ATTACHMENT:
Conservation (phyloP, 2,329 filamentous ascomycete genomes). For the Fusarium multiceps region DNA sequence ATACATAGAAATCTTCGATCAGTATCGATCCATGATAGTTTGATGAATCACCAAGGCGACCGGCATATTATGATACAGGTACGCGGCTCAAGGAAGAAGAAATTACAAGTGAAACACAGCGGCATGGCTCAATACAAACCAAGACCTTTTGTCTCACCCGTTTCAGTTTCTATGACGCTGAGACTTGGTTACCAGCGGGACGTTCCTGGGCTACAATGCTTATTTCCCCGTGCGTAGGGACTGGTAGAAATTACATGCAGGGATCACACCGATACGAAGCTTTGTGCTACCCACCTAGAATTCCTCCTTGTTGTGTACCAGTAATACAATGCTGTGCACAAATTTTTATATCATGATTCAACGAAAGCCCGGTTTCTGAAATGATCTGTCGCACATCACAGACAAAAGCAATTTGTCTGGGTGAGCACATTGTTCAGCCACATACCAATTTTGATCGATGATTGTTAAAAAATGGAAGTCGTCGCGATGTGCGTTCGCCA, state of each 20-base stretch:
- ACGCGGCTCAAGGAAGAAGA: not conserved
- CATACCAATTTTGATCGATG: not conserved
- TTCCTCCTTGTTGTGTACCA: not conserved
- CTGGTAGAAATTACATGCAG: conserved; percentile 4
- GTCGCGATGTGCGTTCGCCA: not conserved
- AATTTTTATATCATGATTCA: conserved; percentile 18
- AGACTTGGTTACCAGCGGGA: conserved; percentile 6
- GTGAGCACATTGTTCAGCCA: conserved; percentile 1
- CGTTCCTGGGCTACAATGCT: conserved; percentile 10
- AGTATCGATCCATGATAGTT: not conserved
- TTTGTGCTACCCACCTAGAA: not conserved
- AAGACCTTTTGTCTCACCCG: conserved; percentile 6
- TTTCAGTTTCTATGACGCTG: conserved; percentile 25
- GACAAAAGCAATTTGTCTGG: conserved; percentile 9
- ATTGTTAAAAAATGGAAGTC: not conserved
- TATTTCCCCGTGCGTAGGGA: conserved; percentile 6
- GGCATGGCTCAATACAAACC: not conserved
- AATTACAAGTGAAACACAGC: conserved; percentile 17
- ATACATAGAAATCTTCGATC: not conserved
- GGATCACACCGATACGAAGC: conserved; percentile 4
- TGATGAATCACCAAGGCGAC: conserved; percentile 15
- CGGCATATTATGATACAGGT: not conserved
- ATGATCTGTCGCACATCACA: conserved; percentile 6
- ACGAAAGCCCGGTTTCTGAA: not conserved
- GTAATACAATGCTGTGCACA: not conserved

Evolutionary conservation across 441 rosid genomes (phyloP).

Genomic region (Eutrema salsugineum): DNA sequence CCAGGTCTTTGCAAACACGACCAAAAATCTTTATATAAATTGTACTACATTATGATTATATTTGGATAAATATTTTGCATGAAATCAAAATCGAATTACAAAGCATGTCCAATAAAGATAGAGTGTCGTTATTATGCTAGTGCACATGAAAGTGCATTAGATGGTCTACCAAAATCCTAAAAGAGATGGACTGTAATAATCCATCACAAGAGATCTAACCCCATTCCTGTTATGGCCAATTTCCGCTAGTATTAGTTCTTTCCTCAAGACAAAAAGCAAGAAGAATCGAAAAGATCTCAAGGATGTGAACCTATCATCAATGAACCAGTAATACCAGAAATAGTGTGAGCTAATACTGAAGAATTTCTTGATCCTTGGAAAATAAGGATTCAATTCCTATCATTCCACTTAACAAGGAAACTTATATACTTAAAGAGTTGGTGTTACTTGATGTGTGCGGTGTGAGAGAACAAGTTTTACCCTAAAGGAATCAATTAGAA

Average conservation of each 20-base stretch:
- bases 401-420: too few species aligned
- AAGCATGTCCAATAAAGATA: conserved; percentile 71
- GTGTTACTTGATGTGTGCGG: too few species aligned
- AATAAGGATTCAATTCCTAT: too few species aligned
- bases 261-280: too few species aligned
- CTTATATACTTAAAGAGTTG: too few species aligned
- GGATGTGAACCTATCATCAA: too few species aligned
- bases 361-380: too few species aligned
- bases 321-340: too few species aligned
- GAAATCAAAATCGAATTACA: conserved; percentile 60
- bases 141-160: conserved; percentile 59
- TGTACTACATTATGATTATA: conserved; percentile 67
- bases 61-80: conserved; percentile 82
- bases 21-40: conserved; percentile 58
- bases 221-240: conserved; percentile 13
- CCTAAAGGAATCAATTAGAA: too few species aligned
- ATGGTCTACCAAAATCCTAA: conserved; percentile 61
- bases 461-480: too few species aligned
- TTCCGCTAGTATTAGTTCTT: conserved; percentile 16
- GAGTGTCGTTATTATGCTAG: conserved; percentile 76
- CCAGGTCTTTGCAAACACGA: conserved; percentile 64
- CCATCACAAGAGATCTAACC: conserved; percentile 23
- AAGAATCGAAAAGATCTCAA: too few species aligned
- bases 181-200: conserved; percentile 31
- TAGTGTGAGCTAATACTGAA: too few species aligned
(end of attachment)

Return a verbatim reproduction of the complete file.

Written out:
Conservation (phyloP, 2,329 filamentous ascomycete genomes). For the Fusarium multiceps region DNA sequence ATACATAGAAATCTTCGATCAGTATCGATCCATGATAGTTTGATGAATCACCAAGGCGACCGGCATATTATGATACAGGTACGCGGCTCAAGGAAGAAGAAATTACAAGTGAAACACAGCGGCATGGCTCAATACAAACCAAGACCTTTTGTCTCACCCGTTTCAGTTTCTATGACGCTGAGACTTGGTTACCAGCGGGACGTTCCTGGGCTACAATGCTTATTTCCCCGTGCGTAGGGACTGGTAGAAATTACATGCAGGGATCACACCGATACGAAGCTTTGTGCTACCCACCTAGAATTCCTCCTTGTTGTGTACCAGTAATACAATGCTGTGCACAAATTTTTATATCATGATTCAACGAAAGCCCGGTTTCTGAAATGATCTGTCGCACATCACAGACAAAAGCAATTTGTCTGGGTGAGCACATTGTTCAGCCACATACCAATTTTGATCGATGATTGTTAAAAAATGGAAGTCGTCGCGATGTGCGTTCGCCA, state of each 20-base stretch:
- ACGCGGCTCAAGGAAGAAGA: not conserved
- CATACCAATTTTGATCGATG: not conserved
- TTCCTCCTTGTTGTGTACCA: not conserved
- CTGGTAGAAATTACATGCAG: conserved; percentile 4
- GTCGCGATGTGCGTTCGCCA: not conserved
- AATTTTTATATCATGATTCA: conserved; percentile 18
- AGACTTGGTTACCAGCGGGA: conserved; percentile 6
- GTGAGCACATTGTTCAGCCA: conserved; percentile 1
- CGTTCCTGGGCTACAATGCT: conserved; percentile 10
- AGTATCGATCCATGATAGTT: not conserved
- TTTGTGCTACCCACCTAGAA: not conserved
- AAGACCTTTTGTCTCACCCG: conserved; percentile 6
- TTTCAGTTTCTATGACGCTG: conserved; percentile 25
- GACAAAAGCAATTTGTCTGG: conserved; percentile 9
- ATTGTTAAAAAATGGAAGTC: not conserved
- TATTTCCCCGTGCGTAGGGA: conserved; percentile 6
- GGCATGGCTCAATACAAACC: not conserved
- AATTACAAGTGAAACACAGC: conserved; percentile 17
- ATACATAGAAATCTTCGATC: not conserved
- GGATCACACCGATACGAAGC: conserved; percentile 4
- TGATGAATCACCAAGGCGAC: conserved; percentile 15
- CGGCATATTATGATACAGGT: not conserved
- ATGATCTGTCGCACATCACA: conserved; percentile 6
- ACGAAAGCCCGGTTTCTGAA: not conserved
- GTAATACAATGCTGTGCACA: not conserved

Evolutionary conservation across 441 rosid genomes (phyloP).

Genomic region (Eutrema salsugineum): DNA sequence CCAGGTCTTTGCAAACACGACCAAAAATCTTTATATAAATTGTACTACATTATGATTATATTTGGATAAATATTTTGCATGAAATCAAAATCGAATTACAAAGCATGTCCAATAAAGATAGAGTGTCGTTATTATGCTAGTGCACATGAAAGTGCATTAGATGGTCTACCAAAATCCTAAAAGAGATGGACTGTAATAATCCATCACAAGAGATCTAACCCCATTCCTGTTATGGCCAATTTCCGCTAGTATTAGTTCTTTCCTCAAGACAAAAAGCAAGAAGAATCGAAAAGATCTCAAGGATGTGAACCTATCATCAATGAACCAGTAATACCAGAAATAGTGTGAGCTAATACTGAAGAATTTCTTGATCCTTGGAAAATAAGGATTCAATTCCTATCATTCCACTTAACAAGGAAACTTATATACTTAAAGAGTTGGTGTTACTTGATGTGTGCGGTGTGAGAGAACAAGTTTTACCCTAAAGGAATCAATTAGAA

Average conservation of each 20-base stretch:
- bases 401-420: too few species aligned
- AAGCATGTCCAATAAAGATA: conserved; percentile 71
- GTGTTACTTGATGTGTGCGG: too few species aligned
- AATAAGGATTCAATTCCTAT: too few species aligned
- bases 261-280: too few species aligned
- CTTATATACTTAAAGAGTTG: too few species aligned
- GGATGTGAACCTATCATCAA: too few species aligned
- bases 361-380: too few species aligned
- bases 321-340: too few species aligned
- GAAATCAAAATCGAATTACA: conserved; percentile 60
- bases 141-160: conserved; percentile 59
- TGTACTACATTATGATTATA: conserved; percentile 67
- bases 61-80: conserved; percentile 82
- bases 21-40: conserved; percentile 58
- bases 221-240: conserved; percentile 13
- CCTAAAGGAATCAATTAGAA: too few species aligned
- ATGGTCTACCAAAATCCTAA: conserved; percentile 61
- bases 461-480: too few species aligned
- TTCCGCTAGTATTAGTTCTT: conserved; percentile 16
- GAGTGTCGTTATTATGCTAG: conserved; percentile 76
- CCAGGTCTTTGCAAACACGA: conserved; percentile 64
- CCATCACAAGAGATCTAACC: conserved; percentile 23
- AAGAATCGAAAAGATCTCAA: too few species aligned
- bases 181-200: conserved; percentile 31
- TAGTGTGAGCTAATACTGAA: too few species aligned